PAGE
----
Human stomach acid is 1 - 2 pH, which is as acidic as other carnivorous animals.
Highly Acidic Stomach Acid
It has long been known that humans have a very acidic stomach but some will be surprised to learn just how acidic it is - as acidic as other carnivores and scavengers.
The Evolution of Stomach Acidity and Its Relevance to the Human Microbiome - DeAnna E. Beasley , Amanda M. Koltz, Joanna E. Lambert, Noah Fierer, Rob R. Dunn Published: July 29, 2015
Gastric acidity is likely a key factor shaping the diversity and composition of microbial communities found in the vertebrate gut. The study conducted a systematic review to test the hypothesis that a key role of the vertebrate stomach is to maintain the gut microbial community by filtering out novel microbial taxa before they pass into the intestines. The study proposes that species feeding either on carrion or on organisms that are close phylogenetic relatives should require the most restrictive filter (measured as high stomach acidity) as protection from foreign microbes. Conversely, species feeding on a lower trophic level or on food that is distantly related to them (e.g. herbivores) should require the least restrictive filter, as the risk of pathogen exposure is lower. Comparisons of stomach acidity across trophic groups in mammal and bird taxa show that scavengers and carnivores have significantly higher stomach acidities compared to herbivores or carnivores feeding on phylogenetically distant prey such as insects or fish. In addition, the study found when stomach acidity varies within species either naturally (with age) or in treatments such as bariatric surgery, the effects on gut bacterial pathogens and communities are in line with our hypothesis that the stomach acts as an ecological filter. Together these results highlight the importance of including measurements of gastric pH when investigating gut microbial dynamics within and across species.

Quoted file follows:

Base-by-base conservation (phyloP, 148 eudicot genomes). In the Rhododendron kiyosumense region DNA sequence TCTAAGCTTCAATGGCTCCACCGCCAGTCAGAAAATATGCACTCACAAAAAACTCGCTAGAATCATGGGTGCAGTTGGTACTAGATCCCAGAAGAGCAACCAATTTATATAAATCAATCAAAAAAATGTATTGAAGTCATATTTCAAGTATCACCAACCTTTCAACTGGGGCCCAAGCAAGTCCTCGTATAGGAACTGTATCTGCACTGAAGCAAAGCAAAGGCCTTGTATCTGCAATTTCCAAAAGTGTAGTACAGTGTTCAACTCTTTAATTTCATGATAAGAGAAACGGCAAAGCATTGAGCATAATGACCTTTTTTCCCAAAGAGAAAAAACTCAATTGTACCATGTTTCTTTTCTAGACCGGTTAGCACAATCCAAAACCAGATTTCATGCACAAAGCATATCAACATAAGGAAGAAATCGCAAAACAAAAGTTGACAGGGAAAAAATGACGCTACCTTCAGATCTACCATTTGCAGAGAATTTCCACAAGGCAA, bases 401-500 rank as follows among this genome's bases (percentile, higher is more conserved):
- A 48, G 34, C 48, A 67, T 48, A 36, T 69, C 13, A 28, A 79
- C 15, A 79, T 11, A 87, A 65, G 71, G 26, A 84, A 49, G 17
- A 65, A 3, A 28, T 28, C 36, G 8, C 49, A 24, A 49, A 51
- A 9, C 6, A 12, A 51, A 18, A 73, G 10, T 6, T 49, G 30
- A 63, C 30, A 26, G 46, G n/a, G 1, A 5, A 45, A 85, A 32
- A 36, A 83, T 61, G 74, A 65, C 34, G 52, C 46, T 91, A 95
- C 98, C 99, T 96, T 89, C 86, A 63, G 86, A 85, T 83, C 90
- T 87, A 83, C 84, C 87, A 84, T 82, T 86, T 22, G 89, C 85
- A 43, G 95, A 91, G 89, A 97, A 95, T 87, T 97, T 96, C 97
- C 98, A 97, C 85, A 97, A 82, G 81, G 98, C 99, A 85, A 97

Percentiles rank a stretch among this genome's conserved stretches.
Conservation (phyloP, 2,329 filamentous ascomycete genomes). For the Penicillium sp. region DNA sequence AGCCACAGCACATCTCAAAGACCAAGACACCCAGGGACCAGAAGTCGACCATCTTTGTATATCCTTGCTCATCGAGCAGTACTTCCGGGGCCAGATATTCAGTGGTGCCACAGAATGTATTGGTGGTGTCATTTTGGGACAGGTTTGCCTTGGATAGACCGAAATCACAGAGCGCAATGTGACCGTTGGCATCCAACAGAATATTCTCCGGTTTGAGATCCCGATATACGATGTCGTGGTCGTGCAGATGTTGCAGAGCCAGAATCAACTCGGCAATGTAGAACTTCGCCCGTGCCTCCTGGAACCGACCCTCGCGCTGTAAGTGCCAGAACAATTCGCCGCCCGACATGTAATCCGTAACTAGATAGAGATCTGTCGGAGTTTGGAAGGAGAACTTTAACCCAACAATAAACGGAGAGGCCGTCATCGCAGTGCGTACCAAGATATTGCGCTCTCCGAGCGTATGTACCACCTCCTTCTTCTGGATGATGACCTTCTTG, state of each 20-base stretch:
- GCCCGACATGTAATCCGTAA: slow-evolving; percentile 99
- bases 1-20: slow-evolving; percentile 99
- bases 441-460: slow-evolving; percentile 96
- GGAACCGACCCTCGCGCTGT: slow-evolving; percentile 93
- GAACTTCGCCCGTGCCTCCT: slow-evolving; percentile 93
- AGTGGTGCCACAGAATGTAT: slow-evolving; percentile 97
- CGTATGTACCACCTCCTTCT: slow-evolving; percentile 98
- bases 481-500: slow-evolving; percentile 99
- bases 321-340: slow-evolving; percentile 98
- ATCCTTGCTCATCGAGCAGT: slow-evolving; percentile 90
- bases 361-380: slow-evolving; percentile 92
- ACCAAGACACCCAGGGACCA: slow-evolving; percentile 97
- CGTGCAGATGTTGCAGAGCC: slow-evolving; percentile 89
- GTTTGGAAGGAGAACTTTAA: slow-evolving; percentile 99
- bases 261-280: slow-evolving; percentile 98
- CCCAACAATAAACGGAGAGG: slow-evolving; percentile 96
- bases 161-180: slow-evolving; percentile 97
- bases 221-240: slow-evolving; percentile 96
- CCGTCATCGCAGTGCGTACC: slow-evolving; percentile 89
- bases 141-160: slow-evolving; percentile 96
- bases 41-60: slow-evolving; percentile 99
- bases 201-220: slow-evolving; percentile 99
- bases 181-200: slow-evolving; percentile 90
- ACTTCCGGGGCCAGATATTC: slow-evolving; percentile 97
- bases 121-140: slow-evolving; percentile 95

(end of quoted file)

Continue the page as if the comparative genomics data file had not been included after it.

Because maintaining an acidic pH environment is costly, acidic stomachs should be present primarily in those cases where it is adaptive (or where it was adaptive in a recent ancestor). The cost of stomach acidity is twofold. The host must invest significant energy for both acid production and protecting the stomach from acid-related damage . In addition, the acidity of the stomach may preclude, or at least make more difficult, chance acquisition of beneficial microbes. At the opposite extreme are those specialized herbivores in which stomach morphology is derived to include an alkaline chamber (forestomach or pre-saccus) that house microbes critical for fermenting a plant diet [18–22]. In these animals, an acidic stomach is not only of limited value (because the risk of foodborne pathogens in plant material is low), it may also remove those microbes that aid in the breakdown of plant material. Broadly then, we expect stomach acidity to mirror animal diets in ways that reflect pathogen risk. We expect that animals feeding on carrion will have the most restrictive filter, i.e. higher stomach acidity. Carrion has the potential to sustain high pathogen loads because the dead host’s body has stopped suppressing bacterial growth. Similarly, carnivores and omnivores would be expected to have higher stomach acidities than herbivores with specialized fermenting forestomachs because pathogens found in prey are more likely to be capable of infecting the predator than plant-associated microbes . However, we would also expect the acidity of the carnivore and omnivore stomach to also depend on the phylogenetic distance between predator and prey. Pathogens are far more likely to be able to infect related hosts , such that a bird consuming an insect should face a lower risk of a foodborne infection than a bird consuming a bird. To test these hypotheses, we compare the stomach acidity of mammals and birds across a diversity of diet types.